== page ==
March 26, 2015
We're starting to get down to the nitty gritty. The complete anarchy of the first couple of days is a spectacle unlike any other in sports, but from a strictly basketball standpoint, the Sweet 16 is where the tourney starts to get really good. Let's dive into the action:
In the words of Omar Little, "You come at the king, you best not miss." West Virginia talked a big game heading into their matchup with college basketball's juggernaut. Here's the bulletin-board material freshman guard Daxter Miles Jr. provided, according to the New York Daily News' Hoops Weiss:
“I give them props,” Miles said Wednesday. “I salute them for being 36-0. But tomorrow they’re going to be 36-1.” He later added, “The Cats don’t play hard. They should be more intimidated. Because they’re the ones who have the high standard, and we’re coming for them.”
It's not like Kentucky even cared. John Calipari always talks about only being worried about his own team, and the Wildcats destroyed the Mountaineers. Curb-stomped. Boat-raced. Cal's bunch sprinted out to an 18-2 lead and enjoyed a 44-18 advantage at halftime. Nerlens Noel was enjoying the action:
It's not even funny how good Kentucky is. Karl-Anthony Towns, who I would select with the number one overall pick in June's NBA Draft, scored one point and they won a Sweet 16 game by a 39-point margin. One block isn't good enough for them, so they give you two:
I mean, that's just ridiculous. Poor BillyDee Williams (yes, that's actually his name) looks like Manny Pacquiao after getting knocked out by Juan Manuel Marquez there. Kentucky is also so good that they inspired maybe the dumbest tweet ever. I'm not an ESPN hater by any means, but dear lord:
Would Kentucky beat the 72-10 Chicago Bulls? pic.twitter.com/FCnsOlr9RN— SportsNation (@SportsNation) March 27, 2015
One of my favorite Bill Simmons ideas is the "critically acclaimed team," a designation that he bestowed upon the Seven Seconds or Less Suns in this column. Sure, those Steve Nash and Mike D'Antoni-led teams never ultimately won an NBA title, but they were always competing for one, and more importantly, fun as hell to watch. Mike Brey's 2014-15 Notre Dame Fighting Irish are the closest thing we have to a critically acclaimed in the NCAA Tournament this year.
ND plays their starters heavy minutes, but that five-man unit — Jerian Grant, Demetrius Jackson, Steve Vasturia (St. Joe's Prep), Pat Connaughton, and Zach Auguste — plays offense like an NBA team. The ball moves crisply, players make intelligent cuts off the ball, all four perimeter players can shoot 3s and make plays off the dribble, and either of the two point guards (Grant and Jackson) form a dangerous pick-and-roll combo with Auguste. Watching five guys play as one on the offensive end like Irish do is a beautiful thing to watch. Furthermore, unlike so many college teams, they're actually looking to score early in the shot clock.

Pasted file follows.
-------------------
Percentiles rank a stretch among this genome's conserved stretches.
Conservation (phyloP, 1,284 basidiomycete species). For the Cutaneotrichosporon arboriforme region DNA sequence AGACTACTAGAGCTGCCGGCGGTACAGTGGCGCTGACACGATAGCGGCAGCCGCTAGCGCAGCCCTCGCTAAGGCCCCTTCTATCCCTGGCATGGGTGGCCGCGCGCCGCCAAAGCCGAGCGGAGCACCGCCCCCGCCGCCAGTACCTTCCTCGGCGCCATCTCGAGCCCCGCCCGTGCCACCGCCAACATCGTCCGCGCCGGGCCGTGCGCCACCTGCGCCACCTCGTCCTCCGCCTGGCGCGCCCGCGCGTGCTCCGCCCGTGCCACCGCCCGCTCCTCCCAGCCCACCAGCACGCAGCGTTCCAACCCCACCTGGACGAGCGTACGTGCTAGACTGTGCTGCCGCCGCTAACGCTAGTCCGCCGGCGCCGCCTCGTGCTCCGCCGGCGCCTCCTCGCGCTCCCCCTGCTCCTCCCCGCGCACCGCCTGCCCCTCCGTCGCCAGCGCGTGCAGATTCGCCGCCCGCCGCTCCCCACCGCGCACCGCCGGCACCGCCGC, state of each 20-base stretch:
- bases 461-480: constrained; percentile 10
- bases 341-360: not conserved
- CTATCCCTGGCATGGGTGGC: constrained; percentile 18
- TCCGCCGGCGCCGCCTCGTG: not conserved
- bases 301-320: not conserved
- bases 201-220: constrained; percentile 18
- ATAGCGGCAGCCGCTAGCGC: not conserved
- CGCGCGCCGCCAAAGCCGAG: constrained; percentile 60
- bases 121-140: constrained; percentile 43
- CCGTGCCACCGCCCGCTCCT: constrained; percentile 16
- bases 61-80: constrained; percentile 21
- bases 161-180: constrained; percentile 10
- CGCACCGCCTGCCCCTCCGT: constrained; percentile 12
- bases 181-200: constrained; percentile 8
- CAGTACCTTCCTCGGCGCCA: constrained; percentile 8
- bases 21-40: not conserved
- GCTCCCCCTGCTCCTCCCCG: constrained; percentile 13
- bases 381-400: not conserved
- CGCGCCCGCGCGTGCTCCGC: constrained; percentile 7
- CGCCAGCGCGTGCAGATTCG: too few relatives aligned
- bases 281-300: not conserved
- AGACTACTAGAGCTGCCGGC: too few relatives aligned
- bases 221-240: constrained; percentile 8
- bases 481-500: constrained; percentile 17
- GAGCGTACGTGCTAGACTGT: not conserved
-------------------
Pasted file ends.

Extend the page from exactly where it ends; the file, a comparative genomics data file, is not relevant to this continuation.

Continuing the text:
Grant, who has already been named a First Team All-American, only scored nine points but his floor game was excellent. He finished with 11 assists to only two turnovers. Besides the countless bandwagon Irish fans in the Delaware Valley, there was one Philadelphian who was pulling hard for Notre Dame:
Big bro bouta turn up— Jerami Grant (@JeramiGrant) March 27, 2015
Gotta draft him— Jerami Grant (@JeramiGrant) March 27, 2015
Pressure's on, Hinkie. Jerami wants to run the pick-and-roll with his older brother on the Sixers' second unit next season. The 81-70 final margin is a little misleading, as Notre Dame put the game out of hand with a huge run midway through the second half.
The Irish have a lot of interesting individual stories, too. For one, when Connaughton (16 points) is finished dunking off of back cuts, he'll be pitching in the Orioles' farm system. Also, Brey is coaching with a heavy heart, having lost his mother last weekend. The Irish will play Kentucky in the regional final. Even if they don't win that game, I thoroughly enjoyed watching ND play this season. People will remember them more than most teams.
Here's an Auguste alley-oop from Jackson:
Tonight, the country met Matt Stainbrook, the goofy looking Xavier center who used an old man game straight out of the rec center to deposit 17 points on Arizona's tough frontline. He's a national hero now. Stainbrook also doubles as an Uber driver, which I felt proud to already know because of Dana O'Neil's great feature from December. Xavier's 1-3-1 zone gave the superior Wildcats far more trouble than it should have, but they figured it out just in time to secure a 68-60 win. Sean Miller eliminated the school he left to bolt to the desert for.
The Arizona win sets up the Chester rematch between Bo Ryan and Rondae Hollis-Jefferson from last year's thrilling West Regional final. Take it away, Bart:
When Wisconsin ends up playing Arizona in what will be the tourney's marquee matchup before the Final Four, they'll enter the rematch of last year's West Regional final very battle-tested. UNC is a pretty good team that sped the Badgers up more than Chester product Bo Ryan probably wanted, but Sam Dekker and Frank Kaminsky were just too much down the stretch.
The less heralded of Wisconsin's projected first-round picks, Dekker has been on NBA scouts' radars for a couple of years. He was always someone I had trouble getting a handle on. Dekker is big, athletic, and skilled, but too many times he isn't able to effect games they way you would like. Maybe part of the reason for that trend is that Wisconsin religiously runs the "Swing Offense" and are one of the most structured teams in college basketball.
In the Sweet 16, Dekker was the only Badger that attacked UNC's length and athleticism for the entire game. He did enough in the first half (15 points, 6-8 shooting) for Kaminsky and Nigel Hayes' late charge to come in a winning effort. Wisconsin's favorite couple went home happy: